January 8, 1998 |
The Canadian government extended a hand Wednesday in apology for more than a century of mistreatment of aboriginal peoples--but the gesture was rebuffed by some as not going far enough. A "statement of reconciliation" was the centerpiece of Ottawa's response to the Royal Commission on Aboriginal Peoples. It was accompanied by a pledge of $420 million for native peoples over the next four years on top of current funding.
December 12, 1997 |
Canada's Supreme Court issued a landmark decision Thursday establishing the principle that native Indian rights to resource-rich land were not invalidated by European settlement. The case involves claims to 22,400 square miles of the West Coast province of British Columbia--an area almost three times the size of Massachusetts--but has implications for almost all of British Columbia and other parts of Canada.
November 6, 1997 |
Labrador's 5,000 Inuits will take control of 5% of the region as part of a deal that also gives them a chunk of the mineral resources in that portion of the province of Newfoundland. Under the deal with the provincial government, the Inuits will be given direct ownership of about 6,000 square miles of Labrador. They will also receive 25% of Newfoundland's revenues from mining, oil and gas production.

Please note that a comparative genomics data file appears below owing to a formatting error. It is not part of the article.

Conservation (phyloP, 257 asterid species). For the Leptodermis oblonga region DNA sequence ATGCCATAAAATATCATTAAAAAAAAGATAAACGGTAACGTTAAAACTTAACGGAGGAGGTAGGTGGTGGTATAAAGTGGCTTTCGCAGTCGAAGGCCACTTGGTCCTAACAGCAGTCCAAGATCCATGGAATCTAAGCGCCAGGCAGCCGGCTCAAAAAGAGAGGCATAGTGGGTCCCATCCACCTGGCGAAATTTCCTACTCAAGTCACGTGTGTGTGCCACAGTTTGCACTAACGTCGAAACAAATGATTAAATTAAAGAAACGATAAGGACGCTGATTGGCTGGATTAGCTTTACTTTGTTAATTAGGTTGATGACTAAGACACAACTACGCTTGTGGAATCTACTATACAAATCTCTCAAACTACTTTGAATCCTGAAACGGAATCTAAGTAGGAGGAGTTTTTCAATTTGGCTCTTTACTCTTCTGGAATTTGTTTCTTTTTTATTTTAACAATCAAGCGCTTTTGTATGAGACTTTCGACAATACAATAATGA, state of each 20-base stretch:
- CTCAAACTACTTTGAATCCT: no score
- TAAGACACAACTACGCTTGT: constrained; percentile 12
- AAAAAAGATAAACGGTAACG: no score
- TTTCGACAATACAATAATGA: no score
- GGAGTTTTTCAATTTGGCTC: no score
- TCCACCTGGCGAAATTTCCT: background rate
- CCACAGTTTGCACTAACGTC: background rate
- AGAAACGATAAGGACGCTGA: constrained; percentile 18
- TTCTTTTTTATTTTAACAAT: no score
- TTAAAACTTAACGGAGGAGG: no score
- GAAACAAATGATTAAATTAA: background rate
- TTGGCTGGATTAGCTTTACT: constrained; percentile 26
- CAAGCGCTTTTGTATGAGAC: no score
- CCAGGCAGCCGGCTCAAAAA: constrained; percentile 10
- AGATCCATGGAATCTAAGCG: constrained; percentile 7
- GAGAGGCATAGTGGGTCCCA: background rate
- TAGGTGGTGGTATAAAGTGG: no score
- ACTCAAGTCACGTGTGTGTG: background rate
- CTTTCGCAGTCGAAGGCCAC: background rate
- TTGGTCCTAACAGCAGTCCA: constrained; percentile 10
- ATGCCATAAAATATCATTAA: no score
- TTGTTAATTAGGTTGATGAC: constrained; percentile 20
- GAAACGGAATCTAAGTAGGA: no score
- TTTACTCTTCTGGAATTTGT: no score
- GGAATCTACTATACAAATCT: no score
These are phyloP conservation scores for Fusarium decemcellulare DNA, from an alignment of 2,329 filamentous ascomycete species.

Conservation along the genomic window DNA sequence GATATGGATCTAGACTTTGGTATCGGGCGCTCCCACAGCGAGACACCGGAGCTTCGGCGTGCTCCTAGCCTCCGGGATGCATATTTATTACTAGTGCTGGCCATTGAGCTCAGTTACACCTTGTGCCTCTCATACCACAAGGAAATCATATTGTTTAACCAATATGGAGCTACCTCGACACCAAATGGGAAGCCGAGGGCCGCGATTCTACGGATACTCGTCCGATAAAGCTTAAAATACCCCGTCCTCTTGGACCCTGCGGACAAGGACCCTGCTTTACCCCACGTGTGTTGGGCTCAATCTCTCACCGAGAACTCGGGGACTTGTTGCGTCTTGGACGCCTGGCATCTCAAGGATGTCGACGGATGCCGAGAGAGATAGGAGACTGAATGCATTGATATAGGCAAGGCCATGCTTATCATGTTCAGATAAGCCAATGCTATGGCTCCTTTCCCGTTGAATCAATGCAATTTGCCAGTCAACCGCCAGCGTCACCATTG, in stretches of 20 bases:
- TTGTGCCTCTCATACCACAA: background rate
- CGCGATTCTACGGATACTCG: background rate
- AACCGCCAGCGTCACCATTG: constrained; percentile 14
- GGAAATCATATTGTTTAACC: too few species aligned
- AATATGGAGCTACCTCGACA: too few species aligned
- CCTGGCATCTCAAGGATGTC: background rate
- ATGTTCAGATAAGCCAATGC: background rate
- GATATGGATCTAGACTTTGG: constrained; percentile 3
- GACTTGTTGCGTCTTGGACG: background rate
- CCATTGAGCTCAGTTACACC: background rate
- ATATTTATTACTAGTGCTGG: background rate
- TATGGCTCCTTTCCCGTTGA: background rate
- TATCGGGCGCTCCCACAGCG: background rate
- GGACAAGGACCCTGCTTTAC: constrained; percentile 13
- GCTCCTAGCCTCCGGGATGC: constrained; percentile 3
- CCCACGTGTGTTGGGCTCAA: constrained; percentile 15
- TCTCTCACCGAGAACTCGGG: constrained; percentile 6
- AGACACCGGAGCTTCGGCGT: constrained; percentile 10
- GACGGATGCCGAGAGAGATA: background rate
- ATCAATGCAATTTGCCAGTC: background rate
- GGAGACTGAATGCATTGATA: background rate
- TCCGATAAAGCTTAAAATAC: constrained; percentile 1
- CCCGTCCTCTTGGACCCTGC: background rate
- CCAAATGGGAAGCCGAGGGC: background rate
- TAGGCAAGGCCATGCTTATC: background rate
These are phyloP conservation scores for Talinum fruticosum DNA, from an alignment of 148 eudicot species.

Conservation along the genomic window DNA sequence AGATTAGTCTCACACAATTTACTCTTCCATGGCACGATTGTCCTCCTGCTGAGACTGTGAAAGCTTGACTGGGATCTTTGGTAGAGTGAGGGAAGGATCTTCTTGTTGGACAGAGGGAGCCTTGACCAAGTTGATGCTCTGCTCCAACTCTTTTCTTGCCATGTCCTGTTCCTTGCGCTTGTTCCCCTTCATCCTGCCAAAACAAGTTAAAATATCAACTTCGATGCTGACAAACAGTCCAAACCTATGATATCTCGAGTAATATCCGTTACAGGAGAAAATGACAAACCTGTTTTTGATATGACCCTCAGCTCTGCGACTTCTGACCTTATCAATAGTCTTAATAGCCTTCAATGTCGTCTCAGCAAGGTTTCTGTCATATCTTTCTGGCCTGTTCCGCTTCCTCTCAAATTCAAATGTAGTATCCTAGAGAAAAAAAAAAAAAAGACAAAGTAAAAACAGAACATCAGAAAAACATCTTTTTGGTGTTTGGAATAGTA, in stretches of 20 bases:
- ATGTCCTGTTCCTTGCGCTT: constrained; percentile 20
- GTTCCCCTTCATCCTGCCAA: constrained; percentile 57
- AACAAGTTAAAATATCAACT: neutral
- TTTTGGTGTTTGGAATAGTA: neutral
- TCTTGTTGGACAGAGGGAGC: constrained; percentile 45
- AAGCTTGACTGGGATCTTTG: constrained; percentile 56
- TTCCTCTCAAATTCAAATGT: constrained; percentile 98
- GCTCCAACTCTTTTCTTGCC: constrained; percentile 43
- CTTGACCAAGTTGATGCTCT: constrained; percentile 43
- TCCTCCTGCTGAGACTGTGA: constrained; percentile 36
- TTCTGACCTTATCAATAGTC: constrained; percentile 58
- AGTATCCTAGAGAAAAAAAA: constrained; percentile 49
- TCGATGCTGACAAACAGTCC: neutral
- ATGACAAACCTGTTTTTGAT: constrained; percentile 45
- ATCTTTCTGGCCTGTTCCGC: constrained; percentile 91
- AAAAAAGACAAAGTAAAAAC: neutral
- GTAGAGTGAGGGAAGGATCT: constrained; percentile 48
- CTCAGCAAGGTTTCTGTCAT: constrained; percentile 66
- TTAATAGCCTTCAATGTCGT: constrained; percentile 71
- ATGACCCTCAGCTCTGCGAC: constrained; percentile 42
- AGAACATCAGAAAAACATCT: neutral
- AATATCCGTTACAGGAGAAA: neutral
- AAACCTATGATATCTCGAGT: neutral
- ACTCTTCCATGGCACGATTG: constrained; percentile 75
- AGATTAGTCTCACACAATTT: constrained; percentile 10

September 19, 1995 |
A medicine man helped end a monthlong armed standoff between Indian rebels and police in British Columbia. The last 12 holdouts at the Gustafsen Lake encampment in central British Columbia were in jail and expected to face trespassing charges after surrendering to police Sunday. Meanwhile, Chippewas in Grand Bend, Ontario, said they will continue to occupy a provincial park there.
September 9, 1995 |
As thick black smoke hung in the air from burning barricades, Canadian Indian chiefs began negotiations Friday to ease tension between police and Indians after a Wednesday clash left one protester dead and two others injured. "We will continue to work on this and work on a resolution to de-escalate this matter," Tom Bressette, a chief of the Kettle and Stony Point First Nation, said of the standoff that began when militant Indians seized the Ipperwash Provincial Park on Monday.
September 8, 1995 |
Long-simmering tensions between Canadian police and militant Indians flared into violence when Ontario riot-squad officers fatally shot a native man who was among about 40 protesters occupying a public park on the shores of Lake Huron, authorities said Thursday. Two other protesters were critically wounded in the Wednesday night incident at Ipperwash Provincial Park, about 155 miles southwest of Toronto.